It is perhaps not coincidental that Philippine elections are scheduled in May, the peak of the fiesta season in rural areas. For the urban poor and for rural communities, elections is fiesta time—the only time every three years when the powerful take notice of them, and even woo them. This is their merry season, when they are invited to rallies with its soft-drinks and pack-lunches (and even T-shirts that would last them years) and brought to the town center or even to the kapitolyo to watch people they see only on TV—celebrities, actors and actresses, and even sexy dancers. Candidates’ caravans going to towns with their blaring music and political jingles become festive events, interrupting the boredom of rural life.

What is unclear is how much a politician uses his machine for a national candidate, e.g., senators, and how effective it is. In most cases, even if the political kingpin tries to help a national candidate, his leaders don’t enthusiastically order those under his ambit to do so, knowing that he won’t be really faulted for this.

Enter the Fourth Estate with its unforeseen mercenary job.

Those who envisioned democracy didn’t foresee how powerful media, including entertainment media, would be, how it could subvert democracy. Nobody could have foreseen how broadcast media can create an individual’s entire view of the world, his perceptions of people, and during election of candidates.

After all, before martial law, only the upper and middle classes had television. Now, pass by Manila’s slum areas and jutting out of the shanties would be television aerial antennas. Who could have imagined that the image of billionaire heiress Jamby Madrigal for many people now is her being hosed down by anti-riot firemen in a demonstration created by her ad people? Who could have imagined that the assassinated martyr Benigno Aquino, Jr. could be magically resurrected by TV advertising into the mortal form of his nephew?

Grace Llamanzares would be a nobody if not for media that created the myth of the hero Panday, and now panders her as the daughter of that fictional hero? Risa Hontiveros is nothing without President Aquino, who has put her by her side in numerous photo-ops, even shamelessly in his sorties to flood victims. Even with that, she wouldn’t have gone up in the surveys if not for her TV ads her benefactor Mr. Aquino has been financing. Media hardly describes that JV Ejercito is the bastard son of a President convicted of plunder. Trillianes would have spent his entire life in a military stockade convicted as a bumbling putchist, if media had not romanticized him as a crusader.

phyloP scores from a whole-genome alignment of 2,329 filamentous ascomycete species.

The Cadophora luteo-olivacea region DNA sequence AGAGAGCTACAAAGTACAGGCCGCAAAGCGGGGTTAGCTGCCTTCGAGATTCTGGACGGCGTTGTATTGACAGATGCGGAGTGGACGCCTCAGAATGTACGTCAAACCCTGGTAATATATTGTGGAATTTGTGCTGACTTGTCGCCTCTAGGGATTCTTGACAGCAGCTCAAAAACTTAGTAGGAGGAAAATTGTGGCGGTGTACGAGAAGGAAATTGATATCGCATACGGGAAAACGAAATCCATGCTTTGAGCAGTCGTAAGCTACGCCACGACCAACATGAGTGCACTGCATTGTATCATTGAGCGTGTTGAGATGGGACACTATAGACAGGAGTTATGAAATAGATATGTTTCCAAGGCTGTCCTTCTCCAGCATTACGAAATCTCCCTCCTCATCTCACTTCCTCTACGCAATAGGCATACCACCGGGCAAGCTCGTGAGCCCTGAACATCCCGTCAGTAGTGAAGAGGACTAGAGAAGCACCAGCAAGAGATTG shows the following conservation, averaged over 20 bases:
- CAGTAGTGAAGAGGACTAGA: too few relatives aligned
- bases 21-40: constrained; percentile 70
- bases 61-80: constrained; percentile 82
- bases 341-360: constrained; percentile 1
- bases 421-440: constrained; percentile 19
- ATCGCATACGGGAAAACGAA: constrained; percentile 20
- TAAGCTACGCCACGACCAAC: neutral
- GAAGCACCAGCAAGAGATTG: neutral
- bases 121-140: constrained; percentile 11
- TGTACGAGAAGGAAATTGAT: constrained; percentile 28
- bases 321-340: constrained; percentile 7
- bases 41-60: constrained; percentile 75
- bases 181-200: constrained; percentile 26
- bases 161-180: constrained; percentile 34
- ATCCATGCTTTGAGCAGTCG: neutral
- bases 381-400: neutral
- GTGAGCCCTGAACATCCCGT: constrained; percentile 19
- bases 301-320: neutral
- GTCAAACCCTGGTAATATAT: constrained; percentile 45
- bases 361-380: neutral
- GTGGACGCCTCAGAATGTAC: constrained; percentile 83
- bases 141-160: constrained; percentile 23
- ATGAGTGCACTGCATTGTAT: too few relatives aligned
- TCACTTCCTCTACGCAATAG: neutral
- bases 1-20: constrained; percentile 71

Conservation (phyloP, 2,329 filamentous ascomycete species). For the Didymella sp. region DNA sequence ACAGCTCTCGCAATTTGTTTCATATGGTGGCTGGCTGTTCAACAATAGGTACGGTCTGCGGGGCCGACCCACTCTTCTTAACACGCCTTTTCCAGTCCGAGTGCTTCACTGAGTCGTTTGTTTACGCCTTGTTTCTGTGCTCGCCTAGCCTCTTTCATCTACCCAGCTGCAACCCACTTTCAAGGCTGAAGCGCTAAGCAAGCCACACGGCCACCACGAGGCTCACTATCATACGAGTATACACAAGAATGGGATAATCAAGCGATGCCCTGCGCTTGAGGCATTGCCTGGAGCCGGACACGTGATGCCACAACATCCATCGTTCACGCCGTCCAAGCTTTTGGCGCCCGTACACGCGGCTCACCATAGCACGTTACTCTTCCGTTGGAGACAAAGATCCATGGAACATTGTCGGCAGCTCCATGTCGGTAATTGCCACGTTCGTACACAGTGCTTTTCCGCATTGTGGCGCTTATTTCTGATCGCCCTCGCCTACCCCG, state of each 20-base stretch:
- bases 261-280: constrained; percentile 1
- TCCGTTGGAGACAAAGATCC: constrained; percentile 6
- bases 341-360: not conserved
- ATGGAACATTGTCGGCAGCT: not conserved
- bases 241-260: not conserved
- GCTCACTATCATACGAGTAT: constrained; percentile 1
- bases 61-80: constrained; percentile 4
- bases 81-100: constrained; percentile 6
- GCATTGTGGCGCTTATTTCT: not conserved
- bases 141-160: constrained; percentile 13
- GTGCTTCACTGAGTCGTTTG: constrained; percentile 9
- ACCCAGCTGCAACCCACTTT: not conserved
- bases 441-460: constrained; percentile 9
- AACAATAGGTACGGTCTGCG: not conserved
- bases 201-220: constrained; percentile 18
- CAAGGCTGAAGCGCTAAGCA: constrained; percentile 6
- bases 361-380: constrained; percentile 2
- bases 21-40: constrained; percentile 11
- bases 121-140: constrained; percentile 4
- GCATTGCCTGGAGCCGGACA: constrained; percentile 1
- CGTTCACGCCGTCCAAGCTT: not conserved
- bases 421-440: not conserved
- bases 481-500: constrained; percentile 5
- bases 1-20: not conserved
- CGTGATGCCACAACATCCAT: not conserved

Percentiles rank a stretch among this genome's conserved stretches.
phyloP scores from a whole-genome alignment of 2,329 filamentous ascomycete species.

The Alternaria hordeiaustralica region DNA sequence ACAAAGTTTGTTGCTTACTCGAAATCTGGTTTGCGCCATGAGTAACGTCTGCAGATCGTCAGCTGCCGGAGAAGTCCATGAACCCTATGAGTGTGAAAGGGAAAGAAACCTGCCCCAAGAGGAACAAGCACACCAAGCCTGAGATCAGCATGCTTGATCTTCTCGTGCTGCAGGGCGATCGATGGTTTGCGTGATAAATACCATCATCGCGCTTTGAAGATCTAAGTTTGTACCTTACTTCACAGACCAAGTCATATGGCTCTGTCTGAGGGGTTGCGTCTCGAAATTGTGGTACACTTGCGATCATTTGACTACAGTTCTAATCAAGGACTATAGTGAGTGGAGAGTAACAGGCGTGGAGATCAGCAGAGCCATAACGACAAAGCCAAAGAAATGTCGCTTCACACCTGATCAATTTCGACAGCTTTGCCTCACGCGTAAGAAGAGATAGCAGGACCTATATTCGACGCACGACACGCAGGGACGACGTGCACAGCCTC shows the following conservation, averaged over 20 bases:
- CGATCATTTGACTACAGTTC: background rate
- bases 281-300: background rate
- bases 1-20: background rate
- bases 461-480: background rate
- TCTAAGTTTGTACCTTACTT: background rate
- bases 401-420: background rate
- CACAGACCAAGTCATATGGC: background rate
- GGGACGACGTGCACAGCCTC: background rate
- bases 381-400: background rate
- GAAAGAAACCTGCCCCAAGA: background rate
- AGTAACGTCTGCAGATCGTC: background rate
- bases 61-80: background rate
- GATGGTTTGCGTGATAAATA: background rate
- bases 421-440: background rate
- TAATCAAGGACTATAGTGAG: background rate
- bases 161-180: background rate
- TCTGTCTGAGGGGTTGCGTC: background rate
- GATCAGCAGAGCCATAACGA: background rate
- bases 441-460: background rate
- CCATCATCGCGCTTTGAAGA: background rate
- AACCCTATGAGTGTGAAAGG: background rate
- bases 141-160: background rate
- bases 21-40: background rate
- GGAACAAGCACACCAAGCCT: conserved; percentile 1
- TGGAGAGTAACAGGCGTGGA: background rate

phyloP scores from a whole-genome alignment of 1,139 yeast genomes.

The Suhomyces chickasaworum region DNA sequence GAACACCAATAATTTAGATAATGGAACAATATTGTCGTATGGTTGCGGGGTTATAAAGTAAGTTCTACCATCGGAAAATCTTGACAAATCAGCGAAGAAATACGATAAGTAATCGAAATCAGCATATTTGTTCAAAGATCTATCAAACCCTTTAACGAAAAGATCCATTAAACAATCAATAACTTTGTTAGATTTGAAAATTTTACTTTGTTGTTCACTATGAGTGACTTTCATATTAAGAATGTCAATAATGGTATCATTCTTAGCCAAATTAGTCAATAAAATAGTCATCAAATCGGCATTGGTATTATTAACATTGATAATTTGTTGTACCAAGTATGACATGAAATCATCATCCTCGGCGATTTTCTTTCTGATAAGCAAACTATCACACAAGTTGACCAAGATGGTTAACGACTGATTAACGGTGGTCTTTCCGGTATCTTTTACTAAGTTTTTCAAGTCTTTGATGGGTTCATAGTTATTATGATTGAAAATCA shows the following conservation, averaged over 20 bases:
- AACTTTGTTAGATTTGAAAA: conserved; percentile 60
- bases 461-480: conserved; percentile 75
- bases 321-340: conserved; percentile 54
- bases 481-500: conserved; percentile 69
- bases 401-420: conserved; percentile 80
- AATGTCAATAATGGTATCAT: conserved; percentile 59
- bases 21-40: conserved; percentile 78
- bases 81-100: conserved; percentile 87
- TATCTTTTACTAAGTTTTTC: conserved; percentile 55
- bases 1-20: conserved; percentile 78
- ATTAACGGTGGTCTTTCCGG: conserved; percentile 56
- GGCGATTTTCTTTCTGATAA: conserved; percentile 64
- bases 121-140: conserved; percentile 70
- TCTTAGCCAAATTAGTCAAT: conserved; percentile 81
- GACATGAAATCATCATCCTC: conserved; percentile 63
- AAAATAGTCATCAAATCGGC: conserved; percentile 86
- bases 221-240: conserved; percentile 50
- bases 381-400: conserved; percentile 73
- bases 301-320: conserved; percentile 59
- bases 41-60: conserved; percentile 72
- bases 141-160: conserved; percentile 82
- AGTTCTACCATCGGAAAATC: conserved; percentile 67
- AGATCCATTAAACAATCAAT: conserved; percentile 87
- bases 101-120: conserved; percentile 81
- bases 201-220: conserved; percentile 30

We live in a unique period in humanity’s history when radio and television, and to some extent by the Internet, have subsumed reality into fiction, creating a world called “hyper-reality” by philosophers. Media has given tremendous power to the modern brain-washers called the advertising industry to bring to life invented people and invented worlds.

With a barrage of expensive advertising, politicians’ made-up images—such as the brat Jack Enrile embracing an old farmer or that other brat Sonny Angara being a farmer with his peasant’s shirt—cannot but get etched in voters’ brain synapses.

Today, in the hot polling precincts and after suffering a long queue, those images will involuntarily appear in voter’s mind that he will be voting for charlatans like a programmed robot. It is only for the local posts that he will use his mind, to recall the local candidates his lider said he will vote for.

Is this democracy? Maybe it still is. After all, whether by machine politics or media, leaders can be replaced, which can’t be done in a dictatorship. But it’s a democracy that has become silly.